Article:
Disclaimer: At $DAYJOB, I work on managed security services using Sourcefire, but this is my own personal commentary, not that of my employer.
Sourcefire's primary product line takes Snort, wraps it in hardware appliances, and adds a lot of management tools that you can use in an enterprise or managed services environment. This past year, they've added a firewall capability to compete with Palo Alto* and the UTM vendors like Fortinet - in addition to basic firewall support they've got application identification, so you can do things like allow users to read Facebook but block Facebook games, and you can also do things like URL censorship and known-bad-site blacklisting. They've also been buying up other companies like ClamAV and Immunet, so they've got feeds of malware site identification, and are starting to integrate that with the firewall/IDS as well as continuing the host-based versions.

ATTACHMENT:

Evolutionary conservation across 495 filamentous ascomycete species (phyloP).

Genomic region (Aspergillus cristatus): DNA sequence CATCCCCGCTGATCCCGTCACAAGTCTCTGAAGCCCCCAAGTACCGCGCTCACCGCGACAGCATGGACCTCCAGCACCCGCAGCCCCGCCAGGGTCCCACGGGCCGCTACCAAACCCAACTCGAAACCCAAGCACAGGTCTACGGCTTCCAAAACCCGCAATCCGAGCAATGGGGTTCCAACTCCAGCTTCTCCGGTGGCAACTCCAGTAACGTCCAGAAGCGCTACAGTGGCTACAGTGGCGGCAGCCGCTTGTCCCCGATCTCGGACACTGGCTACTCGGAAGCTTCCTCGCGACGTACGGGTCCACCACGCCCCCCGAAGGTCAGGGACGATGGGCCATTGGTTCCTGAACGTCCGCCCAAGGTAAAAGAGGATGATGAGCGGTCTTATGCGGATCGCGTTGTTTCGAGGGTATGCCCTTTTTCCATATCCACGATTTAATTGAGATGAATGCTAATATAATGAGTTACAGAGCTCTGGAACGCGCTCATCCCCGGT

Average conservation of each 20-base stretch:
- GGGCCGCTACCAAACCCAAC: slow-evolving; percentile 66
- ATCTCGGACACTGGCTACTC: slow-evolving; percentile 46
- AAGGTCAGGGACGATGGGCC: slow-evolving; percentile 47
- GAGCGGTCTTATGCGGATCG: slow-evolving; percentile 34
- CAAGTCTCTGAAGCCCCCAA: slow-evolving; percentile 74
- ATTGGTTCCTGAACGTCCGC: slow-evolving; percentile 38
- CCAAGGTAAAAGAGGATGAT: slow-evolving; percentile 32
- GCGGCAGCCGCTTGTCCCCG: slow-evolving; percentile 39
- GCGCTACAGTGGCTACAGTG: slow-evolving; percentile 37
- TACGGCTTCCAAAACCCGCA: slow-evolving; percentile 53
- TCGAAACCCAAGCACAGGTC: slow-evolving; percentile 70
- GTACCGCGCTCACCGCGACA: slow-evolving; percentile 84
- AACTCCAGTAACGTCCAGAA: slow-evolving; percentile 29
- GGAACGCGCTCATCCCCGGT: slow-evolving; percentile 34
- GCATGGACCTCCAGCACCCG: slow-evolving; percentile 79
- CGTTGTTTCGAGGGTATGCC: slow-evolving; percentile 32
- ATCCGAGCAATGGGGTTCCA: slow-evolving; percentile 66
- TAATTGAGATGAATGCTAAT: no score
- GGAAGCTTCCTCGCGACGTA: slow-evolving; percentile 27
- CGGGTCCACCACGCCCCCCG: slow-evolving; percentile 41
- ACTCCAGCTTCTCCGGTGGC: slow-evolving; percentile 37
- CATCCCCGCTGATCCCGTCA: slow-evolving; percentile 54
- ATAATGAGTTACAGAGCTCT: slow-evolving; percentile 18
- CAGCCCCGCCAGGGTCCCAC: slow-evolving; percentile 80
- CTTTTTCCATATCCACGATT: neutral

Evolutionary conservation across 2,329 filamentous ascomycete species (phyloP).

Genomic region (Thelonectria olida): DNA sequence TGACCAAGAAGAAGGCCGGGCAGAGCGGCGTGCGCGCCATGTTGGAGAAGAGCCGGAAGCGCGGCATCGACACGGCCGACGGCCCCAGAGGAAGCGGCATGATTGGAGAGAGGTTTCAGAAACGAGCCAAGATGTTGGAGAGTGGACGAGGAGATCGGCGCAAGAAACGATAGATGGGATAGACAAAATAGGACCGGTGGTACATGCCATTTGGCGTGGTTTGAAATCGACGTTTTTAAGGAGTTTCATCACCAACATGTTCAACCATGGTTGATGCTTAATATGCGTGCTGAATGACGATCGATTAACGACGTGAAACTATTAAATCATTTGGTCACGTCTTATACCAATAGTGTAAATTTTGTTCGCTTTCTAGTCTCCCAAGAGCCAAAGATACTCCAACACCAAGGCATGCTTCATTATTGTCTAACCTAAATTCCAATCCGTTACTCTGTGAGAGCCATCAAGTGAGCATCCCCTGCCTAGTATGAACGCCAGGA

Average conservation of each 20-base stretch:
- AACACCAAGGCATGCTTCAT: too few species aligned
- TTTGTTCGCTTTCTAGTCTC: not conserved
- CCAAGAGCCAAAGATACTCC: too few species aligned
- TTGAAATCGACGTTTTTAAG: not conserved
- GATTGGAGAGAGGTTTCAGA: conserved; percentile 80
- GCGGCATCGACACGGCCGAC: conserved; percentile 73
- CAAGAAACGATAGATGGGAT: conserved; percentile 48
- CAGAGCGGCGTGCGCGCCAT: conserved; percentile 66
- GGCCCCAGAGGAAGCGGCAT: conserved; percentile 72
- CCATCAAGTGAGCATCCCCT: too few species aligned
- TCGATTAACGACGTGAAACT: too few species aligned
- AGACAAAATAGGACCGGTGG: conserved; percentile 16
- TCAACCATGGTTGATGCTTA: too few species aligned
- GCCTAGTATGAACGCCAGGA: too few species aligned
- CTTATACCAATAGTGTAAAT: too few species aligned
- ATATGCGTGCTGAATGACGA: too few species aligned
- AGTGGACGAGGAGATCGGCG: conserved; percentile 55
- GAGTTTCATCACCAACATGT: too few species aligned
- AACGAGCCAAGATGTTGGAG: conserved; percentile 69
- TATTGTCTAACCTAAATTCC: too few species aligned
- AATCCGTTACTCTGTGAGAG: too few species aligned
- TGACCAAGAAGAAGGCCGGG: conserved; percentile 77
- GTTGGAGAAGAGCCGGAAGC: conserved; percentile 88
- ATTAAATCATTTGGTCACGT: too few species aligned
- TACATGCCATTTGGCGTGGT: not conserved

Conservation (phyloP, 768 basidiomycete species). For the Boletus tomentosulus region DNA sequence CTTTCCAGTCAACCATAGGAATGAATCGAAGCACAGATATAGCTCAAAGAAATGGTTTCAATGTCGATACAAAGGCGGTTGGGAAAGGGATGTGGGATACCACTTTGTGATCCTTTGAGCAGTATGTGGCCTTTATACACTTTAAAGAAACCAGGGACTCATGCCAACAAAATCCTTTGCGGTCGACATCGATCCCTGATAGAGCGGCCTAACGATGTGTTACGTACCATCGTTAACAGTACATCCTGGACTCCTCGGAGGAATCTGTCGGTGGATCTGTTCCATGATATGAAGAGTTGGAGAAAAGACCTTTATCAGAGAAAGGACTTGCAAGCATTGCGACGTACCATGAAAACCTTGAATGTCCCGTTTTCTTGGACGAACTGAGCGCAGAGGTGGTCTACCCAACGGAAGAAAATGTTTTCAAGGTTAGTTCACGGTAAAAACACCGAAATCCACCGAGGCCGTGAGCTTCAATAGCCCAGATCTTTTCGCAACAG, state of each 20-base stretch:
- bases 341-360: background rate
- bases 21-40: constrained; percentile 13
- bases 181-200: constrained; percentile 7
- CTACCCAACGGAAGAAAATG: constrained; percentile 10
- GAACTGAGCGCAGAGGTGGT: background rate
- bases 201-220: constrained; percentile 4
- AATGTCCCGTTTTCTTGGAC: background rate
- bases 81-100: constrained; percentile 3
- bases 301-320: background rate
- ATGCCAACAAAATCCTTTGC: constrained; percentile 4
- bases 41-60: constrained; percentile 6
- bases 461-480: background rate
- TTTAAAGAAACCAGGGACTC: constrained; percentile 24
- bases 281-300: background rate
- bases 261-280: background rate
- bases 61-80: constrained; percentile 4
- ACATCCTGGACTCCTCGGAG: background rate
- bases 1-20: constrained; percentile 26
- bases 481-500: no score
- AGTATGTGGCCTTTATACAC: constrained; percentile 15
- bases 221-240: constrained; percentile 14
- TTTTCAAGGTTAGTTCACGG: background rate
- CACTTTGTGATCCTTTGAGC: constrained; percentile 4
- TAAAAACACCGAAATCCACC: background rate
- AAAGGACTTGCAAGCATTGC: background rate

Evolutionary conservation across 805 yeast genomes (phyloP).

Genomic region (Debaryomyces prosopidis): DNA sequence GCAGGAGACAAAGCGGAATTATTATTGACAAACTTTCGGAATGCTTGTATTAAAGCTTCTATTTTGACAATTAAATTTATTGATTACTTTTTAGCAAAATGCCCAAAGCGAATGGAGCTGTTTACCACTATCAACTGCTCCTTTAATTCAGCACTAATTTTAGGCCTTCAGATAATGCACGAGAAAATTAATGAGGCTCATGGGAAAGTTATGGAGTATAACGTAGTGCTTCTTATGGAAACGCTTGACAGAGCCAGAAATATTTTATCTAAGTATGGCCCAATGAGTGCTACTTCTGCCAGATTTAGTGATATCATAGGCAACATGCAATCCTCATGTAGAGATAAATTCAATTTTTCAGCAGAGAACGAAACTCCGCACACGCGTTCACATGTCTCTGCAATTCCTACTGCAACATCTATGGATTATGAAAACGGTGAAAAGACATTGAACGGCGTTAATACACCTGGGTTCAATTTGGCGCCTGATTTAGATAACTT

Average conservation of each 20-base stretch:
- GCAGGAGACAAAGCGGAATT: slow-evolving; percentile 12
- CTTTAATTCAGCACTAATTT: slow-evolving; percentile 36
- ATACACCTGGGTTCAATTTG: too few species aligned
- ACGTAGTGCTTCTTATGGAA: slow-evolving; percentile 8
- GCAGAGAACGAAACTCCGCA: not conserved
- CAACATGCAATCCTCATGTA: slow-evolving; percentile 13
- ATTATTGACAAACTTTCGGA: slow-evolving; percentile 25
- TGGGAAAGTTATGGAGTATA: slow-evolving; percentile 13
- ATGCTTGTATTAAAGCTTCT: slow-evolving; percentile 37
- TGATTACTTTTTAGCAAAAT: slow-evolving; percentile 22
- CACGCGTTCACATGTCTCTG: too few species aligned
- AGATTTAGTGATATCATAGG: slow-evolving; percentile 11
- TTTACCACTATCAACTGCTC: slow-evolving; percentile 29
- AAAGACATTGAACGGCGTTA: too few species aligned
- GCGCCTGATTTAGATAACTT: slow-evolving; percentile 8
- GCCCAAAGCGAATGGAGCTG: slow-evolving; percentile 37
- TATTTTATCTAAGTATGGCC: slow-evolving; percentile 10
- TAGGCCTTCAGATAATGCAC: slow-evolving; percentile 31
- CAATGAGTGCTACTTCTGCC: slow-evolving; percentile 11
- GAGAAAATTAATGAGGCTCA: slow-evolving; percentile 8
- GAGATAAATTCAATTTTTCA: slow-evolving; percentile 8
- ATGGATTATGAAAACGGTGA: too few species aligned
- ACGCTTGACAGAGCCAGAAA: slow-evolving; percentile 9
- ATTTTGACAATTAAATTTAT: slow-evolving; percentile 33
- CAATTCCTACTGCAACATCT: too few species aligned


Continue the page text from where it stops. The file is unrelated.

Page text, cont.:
Cisco's IDS/IPS offers have been pretty lame the past few years, but they've got decent firewalls, so we'll see how those product lines play against each other. (I don't know what Cisco's doing in Anti-virus and cloud malware detection these days.)
Sourcefire's hardware at the low end is basically Linux box appliances, and at the high end they're doing a bunch of hardware acceleration. Their largest single box will handle 10 Gbps of inspection, and they can cluster up to four of those to support 40 Gbps. There's not much competition up at the high end - McAfee may have come out with a 10 Gbps follower to their previous 5 Gbps box, and Juniper has some boxes that are bigger but are mainly firewalls with some limited IPS capability. If you've got existing Snort on Linux, Sourcefire does also sell connection tools to integrate with their management systems.
*The term "Next Generation Firewall" means "whatever Palo Alto's marketing says it means", but is at least firewall plus application identification. I've heard that Cisco tried to buy Palo Alto last year.